June 2017
Volume 58, Issue 8
Open Access
ARVO Annual Meeting Abstract  |   June 2017
Optimizing Spectacle Prescriptions for Patients with Keratoconus
Author Affiliations & Notes
  • Elizabeth Shumard
    University of Houston College of Optometry, Houston, Texas, United States
  • Gareth D Hastings
    University of Houston College of Optometry, Houston, Texas, United States
  • Raymond A Applegate
    University of Houston College of Optometry, Houston, Texas, United States
  • Lan C Nguyen
    University of Houston College of Optometry, Houston, Texas, United States
  • Roxana T Hemmati
    University of Houston College of Optometry, Houston, Texas, United States
  • Jason D Marsack
    University of Houston College of Optometry, Houston, Texas, United States
  • Footnotes
    Commercial Relationships   Elizabeth Shumard, None; Gareth Hastings, None; Raymond Applegate, University of Houston (P); Lan Nguyen, None; Roxana Hemmati, None; Jason Marsack, University of Houston (P)
  • Footnotes
    Support  NIH EY019105
Investigative Ophthalmology & Visual Science June 2017, Vol.58, 4213. doi:
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    • Get Citation

      Elizabeth Shumard, Gareth D Hastings, Raymond A Applegate, Lan C Nguyen, Roxana T Hemmati, Jason D Marsack; Optimizing Spectacle Prescriptions for Patients with Keratoconus. Invest. Ophthalmol. Vis. Sci. 2017;58(8):4213.

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      © ARVO (1962-2015); The Authors (2016-present)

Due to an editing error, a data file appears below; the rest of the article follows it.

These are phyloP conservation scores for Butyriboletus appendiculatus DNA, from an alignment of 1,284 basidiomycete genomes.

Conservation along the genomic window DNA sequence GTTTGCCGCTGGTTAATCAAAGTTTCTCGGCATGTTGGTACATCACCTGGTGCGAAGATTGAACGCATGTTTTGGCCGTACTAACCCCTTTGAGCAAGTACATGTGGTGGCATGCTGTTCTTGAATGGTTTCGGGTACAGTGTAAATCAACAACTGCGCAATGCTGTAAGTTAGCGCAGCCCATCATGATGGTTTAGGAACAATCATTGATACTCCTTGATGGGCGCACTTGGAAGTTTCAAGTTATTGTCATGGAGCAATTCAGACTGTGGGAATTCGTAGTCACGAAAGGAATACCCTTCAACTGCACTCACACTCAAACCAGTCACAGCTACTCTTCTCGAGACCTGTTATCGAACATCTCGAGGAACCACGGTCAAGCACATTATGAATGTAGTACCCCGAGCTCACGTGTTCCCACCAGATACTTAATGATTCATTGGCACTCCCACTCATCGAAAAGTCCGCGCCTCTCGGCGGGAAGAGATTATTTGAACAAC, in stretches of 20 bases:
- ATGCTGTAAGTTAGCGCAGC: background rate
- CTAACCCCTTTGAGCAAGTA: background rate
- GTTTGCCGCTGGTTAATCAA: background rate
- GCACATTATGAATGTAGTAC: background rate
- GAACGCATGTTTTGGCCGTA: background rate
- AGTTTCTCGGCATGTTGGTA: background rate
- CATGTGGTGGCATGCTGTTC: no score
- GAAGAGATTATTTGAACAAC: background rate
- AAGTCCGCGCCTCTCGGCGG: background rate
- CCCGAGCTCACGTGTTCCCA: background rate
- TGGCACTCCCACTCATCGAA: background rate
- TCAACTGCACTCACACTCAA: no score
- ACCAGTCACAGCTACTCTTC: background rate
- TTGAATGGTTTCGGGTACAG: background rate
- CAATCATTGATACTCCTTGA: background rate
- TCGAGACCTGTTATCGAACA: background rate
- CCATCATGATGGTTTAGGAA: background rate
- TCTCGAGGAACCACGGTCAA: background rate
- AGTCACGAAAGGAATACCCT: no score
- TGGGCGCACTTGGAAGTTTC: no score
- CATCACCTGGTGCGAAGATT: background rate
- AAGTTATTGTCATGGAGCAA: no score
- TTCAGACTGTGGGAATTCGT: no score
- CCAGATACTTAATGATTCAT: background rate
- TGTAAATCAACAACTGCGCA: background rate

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Abstract

Purpose : To compare visual performance obtained with spectacle lenses determined using the clinically standard subjective refraction to a refraction objectively determined based on visual image quality and wavefront data from subjects with keratoconus.

Methods : Ten subjects (n = 19 eyes) with keratoconus underwent a subjective refraction starting from an autorefractor measurement. An optimized objective refraction was also determined by first measuring the total wavefront aberrations of the eye, mathematically applying every possible spectacle correction in the phoropter (at 2° axis steps), and identifying the refraction that provided the best visual image quality determined from the visual Strehl ratio (VSX). Two trial frames were prepared (double blind): one containing the subjective and one containing the objective refraction. High contrast acuity tasks were recorded monocularly for each prescription in a randomized order.

Results : While on average, the mean objective prescription changed visual acuity by –0.04 ± 0.17 logMAR over the subjective refraction, the average change was not statistically significant at the p=0.05 level. When examined by subject, 1 eye gained more than 2 lines, 6 eyes gained between 1 and 2 lines while 4 eyes lost more than 1 line. When asked which of the prescriptions the subjects preferred, subjects chose the objective refraction 73% of the time. When asked to give a free response about their preference of the objective prescription, subjects used words such as “clearer”, “less doubling”, or “less distorted”.

Conclusions : Seventy-nine percent of eyes were either equivalent or gained at least one line in VA with the objective prescription over the subjective refraction, suggesting an optimized objective refractions based on wavefront data would be a useful starting point of spectacle refraction for keratoconus patients.

This is an abstract that was submitted for the 2017 ARVO Annual Meeting, held in Baltimore, MD, May 7-11, 2017.

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